For inquiring minds, here’s the story behind my decision to move to Atlanta and join the staff of Peachtree Presbyterian Church.
A Personal Vision, Deferred
Genesis tells the story of Abram of Ur, who at a ripe age was called from a comfortable home to an unknown future. God showed Abram an amazing vision, but took him through some detours to get there. Although Abram couldn’t see it at the time, he couldn’t get to God’s vision from where he was. He had to go on a journey. So, Scripture tells us he did the only thing he knew to do – he got up early and saddled his donkey. He trusted God.
Two years ago, while still operating Midnight Oil Productions, and working part-time as Creative Director at Trietsch Memorial UMC in Flower Mound, Texas, I was inspired by a ministry vision. I called it a “Regional Creative Arts Ministry.” I wrote a 14-page document describing my vision. I shared it with my boss at the church and my business partner Jason Moore. I told Jason the vision was where my life was headed, and I needed to change my relationship to Midnight Oil Productions, the company we had built together.
As 2010 progressed, and my relationship with Midnight Oil began to end, my vision didn’t begin. I was confused and a little freaked out.
As it turns out, I needed to go on a journey.
That fall, longtime friend and publishing mentor Paul Franklyn called me with an amazing offer – come to Nashville as Senior Leadership Editor at Abingdon Press. I accepted, and set the previous spring’s vision aside.
My work at Abingdon has been great fun. Part of me wondered if I was to become a publishing “lifer.” I love building things, learning, and writing, so in many ways the job has been a great fit. Another part of me, though, has wondered about a future back in the local church. I could see God activating my increasing leadership knowledge by calling me back into the field. Even so, I thought such a move might be 3-5 years down the road.
A Church Vision
While I was busy exploring Nashville, a church in Atlanta was dreaming big. A community of several thousand, Peachtree Presbyterian Church already has a highly skilled staff of communication professionals. But they wanted someone to stir the drink. They imagined an executive level storyteller and strategist who could communicate the vision and mission of Peachtree – someone with creativity and a broad skillset but ultimately a team leader rather than a specialist. Uniquely, the executive team of the church understands communication not as a tactical or support activity, but as a strategic driver of ministry – in worship, onsite, online, and in the community. They were eager to fund a leader’s vision and needed someone with the skills to do it. For a person with respect for the historic churches and a passion for creatively communicating the gospel, it is a dream position.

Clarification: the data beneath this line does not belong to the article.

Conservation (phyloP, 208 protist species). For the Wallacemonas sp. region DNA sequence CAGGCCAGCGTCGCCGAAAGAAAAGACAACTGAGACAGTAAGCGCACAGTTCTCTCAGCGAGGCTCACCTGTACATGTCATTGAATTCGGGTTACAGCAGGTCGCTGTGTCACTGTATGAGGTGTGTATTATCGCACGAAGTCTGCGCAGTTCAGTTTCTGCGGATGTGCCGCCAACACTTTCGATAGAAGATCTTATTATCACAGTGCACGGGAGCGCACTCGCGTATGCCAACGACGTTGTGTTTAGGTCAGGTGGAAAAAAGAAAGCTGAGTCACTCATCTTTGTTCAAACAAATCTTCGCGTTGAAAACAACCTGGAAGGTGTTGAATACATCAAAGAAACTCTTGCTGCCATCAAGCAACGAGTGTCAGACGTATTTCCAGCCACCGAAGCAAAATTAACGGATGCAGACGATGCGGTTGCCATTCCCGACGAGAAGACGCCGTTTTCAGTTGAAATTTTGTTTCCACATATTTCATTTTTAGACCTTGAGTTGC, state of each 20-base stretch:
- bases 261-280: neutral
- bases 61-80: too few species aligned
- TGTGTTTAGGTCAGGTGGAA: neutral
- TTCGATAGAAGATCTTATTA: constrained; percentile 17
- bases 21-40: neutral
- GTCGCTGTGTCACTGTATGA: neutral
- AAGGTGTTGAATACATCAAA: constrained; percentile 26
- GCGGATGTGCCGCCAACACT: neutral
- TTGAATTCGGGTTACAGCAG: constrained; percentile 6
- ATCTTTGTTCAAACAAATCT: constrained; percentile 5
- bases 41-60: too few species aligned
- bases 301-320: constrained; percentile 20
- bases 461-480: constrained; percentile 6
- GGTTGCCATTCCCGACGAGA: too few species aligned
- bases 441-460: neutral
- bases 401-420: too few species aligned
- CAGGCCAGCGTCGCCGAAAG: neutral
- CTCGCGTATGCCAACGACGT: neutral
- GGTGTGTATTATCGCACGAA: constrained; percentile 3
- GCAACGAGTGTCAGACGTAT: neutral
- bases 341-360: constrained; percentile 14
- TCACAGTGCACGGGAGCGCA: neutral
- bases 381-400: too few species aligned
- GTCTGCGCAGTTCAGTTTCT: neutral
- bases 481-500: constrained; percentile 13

Peachtree put out an ad for a “Chief Communication Officer” on January 11, 2011 – exactly one week before my first day at the United Methodist Publishing House. Of course, I didn’t know of the position, because I wasn’t looking.
In March of 2011, I got a call from friends at Vanderbloemen Search Group on the church’s behalf. Honored, I declined, and repeated myself two months later when they called again. In August, when they called a third time, I began to get the picture and agreed to meet with the church.
In spite of my commitment to the work at Abingdon, God surprised me. Slowly, I began to envision the future of the church and the role compelling communication might play in its ministry. By March of 2012, I could no longer deny the stirring in my heart. The church had not found a solution elsewhere, and it became clear to everyone involved that God was calling me to Atlanta.
So, in what is perhaps the most discerned decision of my life, I have decided to leave an amazing job and the denomination of my entire life to journey with my family (again) to a new land. And I have never felt more at peace with what comes next.
When God comes calling, maybe it’s best to assume you have no idea what path your journey will take. That’s okay. As I am learning, you only have one task – get up early and saddle your donkey.